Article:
My name is Sharon Ryan and I want to start by thanking everybody for coming out tonight in support of those living with HIV/AIDS. I’m a resident at Alexian Brothers Bonaventure House, which is a two year, supportive transitional living environment that helps those who suffer with this chronic illness and are at risk of homelessness. I’m here to share some of my story. I’m here to tell you how my life was, how it became, and how it is now. I need to reveal first of all though, that it’s hard for me to speak about myself in front of people. It’s hard for me to speak about anything, actually, in front of a large group of people. But since this subject matter is so close to my heart and since I’ve been personally impacted by this disease, I felt a need to overcome my fear of speaking and give this a shot. I also have some very persuasive people in my life who keep telling me I’ll do fine, so without further ado…
I was born and raised in Chicago and had a somewhat normal upbringing. I was taught right from wrong, good friends from bad, how to stand up for myself and how to avoid peer pressure. I was taught all about drugs and alcohol and sexually transmitted diseases. I knew my brain on drugs looked like a scrambled egg, I had met Officer Friendly several times, and I attended the mandatory sex education classes at my grammar school. Somehow, I still fell prey to the evils lurking out there, luring our youth into its life-altering grip.
I let my life slowly slip into the gutter, sooner than later not caring what became of me or my future. I didn’t realize it at the time, but the choices I made as a teenager would affect my life and my family’s lives for years to come. I dropped out of my freshman year of college and turned to a life of addiction. I did whatever I had to in order to feed that addiction, no matter who I had to hurt along the way and definitely not realizing, or maybe not even caring, that I was hurting myself.
In September, 2005, I received an AIDS diagnosis. Although I hadn’t been living the healthiest lifestyle, I was still shocked by the news and went completely numb for quite a while. My ignorance of the illness caused me to believe I would die, that the diagnosis might as well have been a death sentence. Over the next two years, I continued to live a completely destructive lifestyle, making some of the worst decisions of my life, all the while believing it definitely didn’t matter now because I was about to die anyway. I had been prescribed medicine at the time of my diagnosis, but I hadn’t been taking it. I weighed 96 pounds. My hair began to fall out from malnutrition. I was sleeping in parks and on the El trains. I had completely given up, and then my life was saved when I finally wound up in jail. I wish I knew what happened in there, because I would bottle it up and share it with anyone who’s going through what I was. But I had had enough. I finally decided that I couldn’t continue on like I had been- that my life was worth living and fighting for. And then I found Bonaventure House.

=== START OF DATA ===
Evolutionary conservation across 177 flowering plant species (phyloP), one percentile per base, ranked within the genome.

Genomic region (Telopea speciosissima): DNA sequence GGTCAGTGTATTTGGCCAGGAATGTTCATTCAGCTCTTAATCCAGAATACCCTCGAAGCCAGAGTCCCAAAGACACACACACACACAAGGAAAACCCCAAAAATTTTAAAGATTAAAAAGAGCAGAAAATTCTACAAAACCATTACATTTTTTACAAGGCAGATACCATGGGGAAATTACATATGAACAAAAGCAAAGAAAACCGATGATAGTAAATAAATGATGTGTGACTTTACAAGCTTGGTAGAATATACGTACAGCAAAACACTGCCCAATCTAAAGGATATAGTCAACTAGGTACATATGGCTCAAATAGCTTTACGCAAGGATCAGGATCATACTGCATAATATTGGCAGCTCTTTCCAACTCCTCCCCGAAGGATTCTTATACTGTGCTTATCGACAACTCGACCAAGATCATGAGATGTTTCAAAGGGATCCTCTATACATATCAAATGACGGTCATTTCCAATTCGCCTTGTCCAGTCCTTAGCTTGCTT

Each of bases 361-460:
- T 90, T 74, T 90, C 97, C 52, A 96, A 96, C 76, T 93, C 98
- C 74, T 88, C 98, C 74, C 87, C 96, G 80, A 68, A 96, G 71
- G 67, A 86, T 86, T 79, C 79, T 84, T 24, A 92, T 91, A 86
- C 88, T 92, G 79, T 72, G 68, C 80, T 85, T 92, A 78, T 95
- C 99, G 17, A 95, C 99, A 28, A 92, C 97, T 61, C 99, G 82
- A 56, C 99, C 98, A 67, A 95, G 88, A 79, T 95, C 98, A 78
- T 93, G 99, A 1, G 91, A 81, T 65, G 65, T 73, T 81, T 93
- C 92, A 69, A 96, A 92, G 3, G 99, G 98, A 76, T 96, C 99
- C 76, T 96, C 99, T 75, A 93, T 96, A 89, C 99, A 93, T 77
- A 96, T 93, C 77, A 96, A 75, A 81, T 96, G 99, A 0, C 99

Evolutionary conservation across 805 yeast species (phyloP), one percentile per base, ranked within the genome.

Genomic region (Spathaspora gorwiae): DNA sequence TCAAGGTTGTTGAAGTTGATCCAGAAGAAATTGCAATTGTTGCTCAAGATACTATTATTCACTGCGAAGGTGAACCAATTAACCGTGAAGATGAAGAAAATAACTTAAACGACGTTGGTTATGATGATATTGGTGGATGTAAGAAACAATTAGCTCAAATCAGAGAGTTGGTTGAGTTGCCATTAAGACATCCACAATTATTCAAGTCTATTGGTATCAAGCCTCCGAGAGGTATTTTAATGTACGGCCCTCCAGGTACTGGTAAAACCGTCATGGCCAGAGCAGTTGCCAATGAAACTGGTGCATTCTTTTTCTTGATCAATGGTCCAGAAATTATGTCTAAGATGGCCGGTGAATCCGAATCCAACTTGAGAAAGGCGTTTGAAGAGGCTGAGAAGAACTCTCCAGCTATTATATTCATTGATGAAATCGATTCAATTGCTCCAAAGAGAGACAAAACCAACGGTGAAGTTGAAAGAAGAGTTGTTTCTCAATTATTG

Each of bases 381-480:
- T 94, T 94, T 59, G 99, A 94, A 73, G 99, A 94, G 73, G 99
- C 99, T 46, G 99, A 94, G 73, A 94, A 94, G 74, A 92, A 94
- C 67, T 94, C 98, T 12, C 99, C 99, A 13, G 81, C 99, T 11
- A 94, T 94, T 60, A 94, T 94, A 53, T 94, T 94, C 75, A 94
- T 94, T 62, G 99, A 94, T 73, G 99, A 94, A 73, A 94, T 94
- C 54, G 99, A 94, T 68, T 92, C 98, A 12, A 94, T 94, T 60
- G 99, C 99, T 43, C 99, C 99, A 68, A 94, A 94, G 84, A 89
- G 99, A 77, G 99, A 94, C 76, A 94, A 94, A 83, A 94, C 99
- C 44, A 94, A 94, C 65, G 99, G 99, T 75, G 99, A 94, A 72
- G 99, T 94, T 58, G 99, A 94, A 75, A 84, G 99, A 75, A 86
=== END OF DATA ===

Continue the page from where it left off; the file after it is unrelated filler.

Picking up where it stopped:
I had already made the decision to change, to become a productive member of society, but I had no idea how I was going to do it. I was homeless, I had this new criminal background, I hadn’t worked in years, my credit was horrible, and the list goes on and on. Luckily, I had the support of my family, but even they didn’t know how to help me. So I moved into Bonaventure House, somewhat skeptical, yet still hopeful. As open as I was to change, I was still stubborn. I wasn’t so receptive to having someone direct my life, but I had already made such a mess of it myself, I was willing to try a new perspective. I found myself surrounded by peers dealing with the same issues that I was. I found myself surrounded by a caring, dedicated, and encouraging staff that were more knowledgeable than I was.
They offered a variety of services such as HIV support groups, occupational therapy, spiritual care, substance abuse counseling, and case management, as well as extracurricular activities to make sure that residents maintain a balance in our lives. I was given an individualized service plan, a personalized guide for me, based on my needs and wants, my personality, my goals, and my beliefs, with just a smidgen of regulation set forth by people who knew better than I did. I wasn’t just taught how to live again, I was shown. If it wasn’t for the open-door policy of every single staff member there and for my stern, yet supportive case manager, I wouldn’t be the strong, ambitious person I am today.
I’ve lived there for over a year and have less than that to go before I achieve my goal of becoming self-sufficient. I’m successfully completing the terms of my probation to be in full compliance with the courts. I’m working with lawyers recommended by staff to help fix my credit. I have a job, doing something I’m absolutely passionate about. I’m in college, determined to turn that job into a career. Most importantly, I’m in full control of my health, maintaining my medication and my relationships with my health-care providers to ensure that I’m alive and well to experience the success that I’m working so hard to attain. Four years ago I was convinced that AIDS had put me on my deathbed. Today I know that it was my ignorance and apathy that almost killed me.
I will forever be grateful to Bonaventure House and to people like each one of you for offering the support that changed a scared, unsure girl into a confident, optimistic woman. And on behalf of the people living with HIV/AIDS who are lost and about to find their way, I thank you.